R.I.P Knight In White Satin
Nandu Bhende passed away last week. I didn’t know him well. But his father, thespian Atmaram was a strong early influence. In 1980, as an eager teenager, my partner, actress Shernaz Patel, and I managed a play with him, directed by my father. He was an absolute dude on stage, emoting frivolity and fury with equal élan. This unusual father-son relationship fascinated me.
Nandu Bhende had fronted many music bands during the psychedelic age
Here was Nandu, Bombay’s premier rock and roller belting out Western songs from the Doobie Brothers and the Doors. Fathered by Atmaram, the conventional God-fearing doyen of Marathi theatre. How in heaven’s name their twain possibly met, was one of life’s riddles.
Nandu had fronted many bands during the psychedelic age — like Savage Encounter, and Velvette Fogg. The late ’70s were a classic rock lover’s dream. Cassettes and LPs of Deep Purple, Led Zeppellin and Pink Floyd had made their way into Bombay’s music stores. No party pooper police spoiling open air rock shows with their, ‘Chala chala time zaala’ nonsense. My sizeable R150 pocket money was divided between canteen chai, matinee tickets and rock shows at Rang Bhavan. And Nandu Bhende strode the stages of discos like Blow Up, Slip Disc, and Bullock Cart like a true collossus.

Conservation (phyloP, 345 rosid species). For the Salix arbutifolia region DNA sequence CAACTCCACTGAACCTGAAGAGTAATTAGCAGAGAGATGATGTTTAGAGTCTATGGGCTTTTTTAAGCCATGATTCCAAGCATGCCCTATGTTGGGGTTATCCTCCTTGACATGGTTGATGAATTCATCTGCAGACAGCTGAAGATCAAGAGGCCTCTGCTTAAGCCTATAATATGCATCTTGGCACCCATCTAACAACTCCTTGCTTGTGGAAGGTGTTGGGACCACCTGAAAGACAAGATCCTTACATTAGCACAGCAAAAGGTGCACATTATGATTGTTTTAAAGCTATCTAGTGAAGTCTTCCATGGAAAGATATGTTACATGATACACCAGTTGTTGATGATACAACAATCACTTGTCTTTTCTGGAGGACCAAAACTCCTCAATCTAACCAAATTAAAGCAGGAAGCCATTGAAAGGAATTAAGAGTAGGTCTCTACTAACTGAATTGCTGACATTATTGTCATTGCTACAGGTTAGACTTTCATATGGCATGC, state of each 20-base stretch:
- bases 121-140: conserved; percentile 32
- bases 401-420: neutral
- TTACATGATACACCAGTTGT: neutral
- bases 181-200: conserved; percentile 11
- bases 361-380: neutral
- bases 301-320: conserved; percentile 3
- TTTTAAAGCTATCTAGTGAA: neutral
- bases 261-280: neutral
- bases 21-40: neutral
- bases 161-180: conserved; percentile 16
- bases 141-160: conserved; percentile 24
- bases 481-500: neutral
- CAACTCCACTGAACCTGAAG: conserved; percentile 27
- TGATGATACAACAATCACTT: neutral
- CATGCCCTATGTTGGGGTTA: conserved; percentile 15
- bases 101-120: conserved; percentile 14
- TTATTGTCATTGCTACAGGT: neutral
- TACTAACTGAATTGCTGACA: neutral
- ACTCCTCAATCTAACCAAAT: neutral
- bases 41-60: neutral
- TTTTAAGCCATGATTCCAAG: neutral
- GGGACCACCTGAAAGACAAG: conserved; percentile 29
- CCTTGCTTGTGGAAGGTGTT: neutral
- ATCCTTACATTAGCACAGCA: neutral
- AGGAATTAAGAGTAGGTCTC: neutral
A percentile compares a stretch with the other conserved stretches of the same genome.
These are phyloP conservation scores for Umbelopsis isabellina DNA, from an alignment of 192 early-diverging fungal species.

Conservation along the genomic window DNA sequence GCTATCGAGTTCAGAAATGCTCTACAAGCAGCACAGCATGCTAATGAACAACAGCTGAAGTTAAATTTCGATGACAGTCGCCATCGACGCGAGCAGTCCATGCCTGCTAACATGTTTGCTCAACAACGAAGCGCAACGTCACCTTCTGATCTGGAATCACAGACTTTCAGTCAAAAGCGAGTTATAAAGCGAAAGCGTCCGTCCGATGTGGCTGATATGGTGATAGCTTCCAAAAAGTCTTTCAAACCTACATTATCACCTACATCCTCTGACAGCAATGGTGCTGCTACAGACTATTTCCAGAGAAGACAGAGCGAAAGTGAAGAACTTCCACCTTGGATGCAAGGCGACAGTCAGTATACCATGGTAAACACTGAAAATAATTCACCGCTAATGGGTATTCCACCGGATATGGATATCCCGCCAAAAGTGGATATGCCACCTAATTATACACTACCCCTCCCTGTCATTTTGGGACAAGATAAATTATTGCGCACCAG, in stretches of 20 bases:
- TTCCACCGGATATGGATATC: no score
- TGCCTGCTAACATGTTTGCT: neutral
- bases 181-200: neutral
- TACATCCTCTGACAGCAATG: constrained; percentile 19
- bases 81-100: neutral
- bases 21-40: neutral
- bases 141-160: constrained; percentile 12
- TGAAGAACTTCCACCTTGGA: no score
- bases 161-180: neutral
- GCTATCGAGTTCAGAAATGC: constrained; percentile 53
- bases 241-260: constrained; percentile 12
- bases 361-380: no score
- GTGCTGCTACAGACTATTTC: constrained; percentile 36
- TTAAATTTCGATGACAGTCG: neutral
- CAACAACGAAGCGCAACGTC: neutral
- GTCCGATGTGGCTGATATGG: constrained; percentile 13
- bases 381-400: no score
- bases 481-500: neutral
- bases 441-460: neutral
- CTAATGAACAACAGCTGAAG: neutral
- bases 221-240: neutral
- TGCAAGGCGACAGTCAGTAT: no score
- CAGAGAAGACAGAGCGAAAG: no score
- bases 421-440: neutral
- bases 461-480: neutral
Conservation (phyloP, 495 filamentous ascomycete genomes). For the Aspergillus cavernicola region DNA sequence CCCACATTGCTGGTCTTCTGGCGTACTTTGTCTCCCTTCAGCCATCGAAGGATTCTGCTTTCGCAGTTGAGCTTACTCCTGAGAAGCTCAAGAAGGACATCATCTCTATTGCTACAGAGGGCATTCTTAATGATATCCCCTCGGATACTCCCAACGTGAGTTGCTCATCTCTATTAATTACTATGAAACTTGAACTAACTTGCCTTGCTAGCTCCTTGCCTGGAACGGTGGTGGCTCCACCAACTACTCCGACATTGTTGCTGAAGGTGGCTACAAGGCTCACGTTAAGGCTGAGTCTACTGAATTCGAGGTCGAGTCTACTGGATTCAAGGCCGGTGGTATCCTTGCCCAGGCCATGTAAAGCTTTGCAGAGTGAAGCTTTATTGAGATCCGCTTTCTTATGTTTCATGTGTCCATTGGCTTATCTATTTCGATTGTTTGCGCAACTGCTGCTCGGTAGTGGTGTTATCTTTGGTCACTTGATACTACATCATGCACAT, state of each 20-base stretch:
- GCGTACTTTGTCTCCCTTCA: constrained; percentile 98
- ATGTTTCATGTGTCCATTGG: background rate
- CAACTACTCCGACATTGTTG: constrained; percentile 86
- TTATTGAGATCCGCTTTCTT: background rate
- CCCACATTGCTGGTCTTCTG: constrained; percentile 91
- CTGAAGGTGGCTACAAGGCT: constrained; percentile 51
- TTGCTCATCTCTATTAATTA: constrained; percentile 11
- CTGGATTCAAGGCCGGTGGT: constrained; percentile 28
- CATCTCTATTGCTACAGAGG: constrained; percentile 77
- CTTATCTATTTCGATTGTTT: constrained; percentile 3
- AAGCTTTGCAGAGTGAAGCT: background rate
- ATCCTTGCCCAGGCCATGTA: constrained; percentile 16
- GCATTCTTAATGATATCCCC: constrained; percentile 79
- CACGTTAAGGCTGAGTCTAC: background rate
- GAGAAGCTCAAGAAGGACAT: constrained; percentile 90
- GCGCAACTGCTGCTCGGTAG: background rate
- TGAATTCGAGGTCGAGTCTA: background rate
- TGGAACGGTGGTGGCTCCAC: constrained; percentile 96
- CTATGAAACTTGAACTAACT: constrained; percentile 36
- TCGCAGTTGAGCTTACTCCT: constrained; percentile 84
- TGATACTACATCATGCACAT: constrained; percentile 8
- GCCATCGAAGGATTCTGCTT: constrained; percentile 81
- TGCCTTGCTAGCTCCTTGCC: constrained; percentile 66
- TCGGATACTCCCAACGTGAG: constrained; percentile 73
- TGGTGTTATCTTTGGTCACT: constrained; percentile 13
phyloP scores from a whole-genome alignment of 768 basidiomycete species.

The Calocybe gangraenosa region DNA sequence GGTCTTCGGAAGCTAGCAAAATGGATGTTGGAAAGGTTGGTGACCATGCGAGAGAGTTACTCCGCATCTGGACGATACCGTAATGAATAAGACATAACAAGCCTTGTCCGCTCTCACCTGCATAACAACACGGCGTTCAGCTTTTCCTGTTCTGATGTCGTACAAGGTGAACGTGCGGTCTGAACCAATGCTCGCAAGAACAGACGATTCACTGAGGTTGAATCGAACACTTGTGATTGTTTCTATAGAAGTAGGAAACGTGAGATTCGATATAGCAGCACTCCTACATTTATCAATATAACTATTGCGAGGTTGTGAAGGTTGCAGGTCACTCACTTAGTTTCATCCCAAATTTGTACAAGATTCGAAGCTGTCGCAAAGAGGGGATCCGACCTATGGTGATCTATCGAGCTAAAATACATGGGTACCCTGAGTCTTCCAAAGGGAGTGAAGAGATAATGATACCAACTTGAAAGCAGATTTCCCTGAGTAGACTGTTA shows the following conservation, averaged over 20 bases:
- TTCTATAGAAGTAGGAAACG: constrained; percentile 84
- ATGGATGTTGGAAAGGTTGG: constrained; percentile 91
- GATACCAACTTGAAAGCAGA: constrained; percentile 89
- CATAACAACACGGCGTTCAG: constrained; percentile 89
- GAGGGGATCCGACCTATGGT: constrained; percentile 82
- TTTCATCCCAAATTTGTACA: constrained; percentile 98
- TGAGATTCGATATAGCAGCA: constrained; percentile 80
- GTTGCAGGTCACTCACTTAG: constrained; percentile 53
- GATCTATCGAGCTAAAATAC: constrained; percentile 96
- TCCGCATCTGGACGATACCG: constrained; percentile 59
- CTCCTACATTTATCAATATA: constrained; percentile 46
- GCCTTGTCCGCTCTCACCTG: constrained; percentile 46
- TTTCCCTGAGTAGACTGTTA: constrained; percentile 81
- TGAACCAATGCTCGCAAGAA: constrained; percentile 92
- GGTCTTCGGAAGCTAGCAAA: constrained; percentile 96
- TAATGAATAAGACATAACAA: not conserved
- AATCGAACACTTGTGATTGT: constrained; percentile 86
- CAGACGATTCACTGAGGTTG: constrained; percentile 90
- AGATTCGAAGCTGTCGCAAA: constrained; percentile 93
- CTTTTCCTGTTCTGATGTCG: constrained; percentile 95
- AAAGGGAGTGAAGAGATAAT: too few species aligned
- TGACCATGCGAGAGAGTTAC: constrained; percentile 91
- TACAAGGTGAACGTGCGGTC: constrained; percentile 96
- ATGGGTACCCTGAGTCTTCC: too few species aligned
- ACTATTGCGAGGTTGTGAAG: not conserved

Nandu came from a time when live music comprised a four-piece band. No frills, no show-sha, no fancy samplers or synthesisers, no major hi-tech electronics, no backing vocals, no swirling lights, no Coke Studio unifying musical worlds, no downloading, no copyright laws. Just four men in weird hairdos, flowery shirts and bell bottoms, playing guitar solos on Gibsons, singing songs of love, lust and lawlessness from distant lands. And in the audiences, much free love was expressed and much free drugs were consumed.
We all have that one lasting era that defines who we are — mine was this.
Cut to the present. As much as I seek not to sound nostalgic or dismissive, today electronica rules. I’m watching my goddaughter Ayesha groove to the king of the genre, David Guetta. The beat is unchanging, and the lyrics monotonous — “You shout it loud, but I can’t hear a word you say I’m criticised, but all your bullets ricochet you shoot me down, but I get up I’m bulletproof, nothing to lose fire away, fire away ricochet, you take your aim I am titanium” Maybe I’m just old fashioned. “You like these lyrics, Ayshu?” ‘Yeah, they’re awesome!” “The music’s a bit repetitive, na?”
‘Yeah…but I’ll be into something else next week,” she says nonchalantly.
See, I just can’t understand that. And possibly it’s a generational thing. Times have really changed. Bands have been replaced by DJs; iTunes may have unwittingly erased the rigour required to create a 14-song album. A single hit is enough to immortalise a musician.
Nothing is created to last beyond the following month.
When my goddaughter turns 50, will she look back at her youth and go teary-eyed when she hears Swedish Mafia House? Will she jump up at 65 and bop to David Guetta, while her grandkids watch with amusement?
Or will she have outgrown DJ Avicii by next Diwali?
All these and other musical issues concern me. As they did Nandu.
In the meantime, Nandu...Rock In Peace, man.
Rahul da Cunha is an adman, theatre director/playwright, photographer and traveller. Reach him at rahuldacunha62 @gmail.com
The views expressed in this column are the individual’s and don’t represent those of the paper.